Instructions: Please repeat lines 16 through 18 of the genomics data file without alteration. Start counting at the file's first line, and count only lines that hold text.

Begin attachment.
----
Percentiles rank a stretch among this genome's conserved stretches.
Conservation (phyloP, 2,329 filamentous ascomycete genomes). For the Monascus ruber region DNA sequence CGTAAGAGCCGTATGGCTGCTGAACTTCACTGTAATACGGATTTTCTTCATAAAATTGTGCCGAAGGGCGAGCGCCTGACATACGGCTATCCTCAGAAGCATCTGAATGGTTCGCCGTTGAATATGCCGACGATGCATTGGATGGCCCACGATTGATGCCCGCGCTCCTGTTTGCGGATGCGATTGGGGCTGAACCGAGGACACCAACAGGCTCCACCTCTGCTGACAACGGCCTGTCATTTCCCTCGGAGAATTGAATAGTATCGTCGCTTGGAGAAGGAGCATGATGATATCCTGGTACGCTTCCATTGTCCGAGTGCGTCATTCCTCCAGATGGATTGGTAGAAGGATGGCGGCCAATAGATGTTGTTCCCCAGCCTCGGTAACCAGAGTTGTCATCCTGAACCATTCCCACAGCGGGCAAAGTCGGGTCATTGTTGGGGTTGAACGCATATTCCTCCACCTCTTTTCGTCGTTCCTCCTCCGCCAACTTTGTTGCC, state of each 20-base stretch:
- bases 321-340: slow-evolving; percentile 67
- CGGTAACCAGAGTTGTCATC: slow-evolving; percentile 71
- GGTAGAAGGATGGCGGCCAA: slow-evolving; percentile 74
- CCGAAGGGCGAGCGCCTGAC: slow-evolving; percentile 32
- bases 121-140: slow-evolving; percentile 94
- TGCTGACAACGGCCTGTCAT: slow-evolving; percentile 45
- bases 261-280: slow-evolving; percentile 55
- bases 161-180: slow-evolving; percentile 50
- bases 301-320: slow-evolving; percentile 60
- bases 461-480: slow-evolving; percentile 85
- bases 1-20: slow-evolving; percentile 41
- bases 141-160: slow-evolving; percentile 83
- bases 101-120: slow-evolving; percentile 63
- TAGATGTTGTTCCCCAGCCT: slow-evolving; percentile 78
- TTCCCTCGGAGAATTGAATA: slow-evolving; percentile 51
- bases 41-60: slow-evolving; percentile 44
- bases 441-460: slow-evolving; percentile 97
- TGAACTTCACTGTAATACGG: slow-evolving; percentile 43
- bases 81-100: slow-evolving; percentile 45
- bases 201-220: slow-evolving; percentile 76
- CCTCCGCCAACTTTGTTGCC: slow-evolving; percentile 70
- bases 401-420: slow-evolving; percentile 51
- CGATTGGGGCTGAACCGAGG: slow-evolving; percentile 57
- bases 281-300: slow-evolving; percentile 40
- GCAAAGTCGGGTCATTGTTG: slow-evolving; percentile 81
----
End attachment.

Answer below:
- TAGATGTTGTTCCCCAGCCT: slow-evolving; percentile 78
- TTCCCTCGGAGAATTGAATA: slow-evolving; percentile 51
- bases 41-60: slow-evolving; percentile 44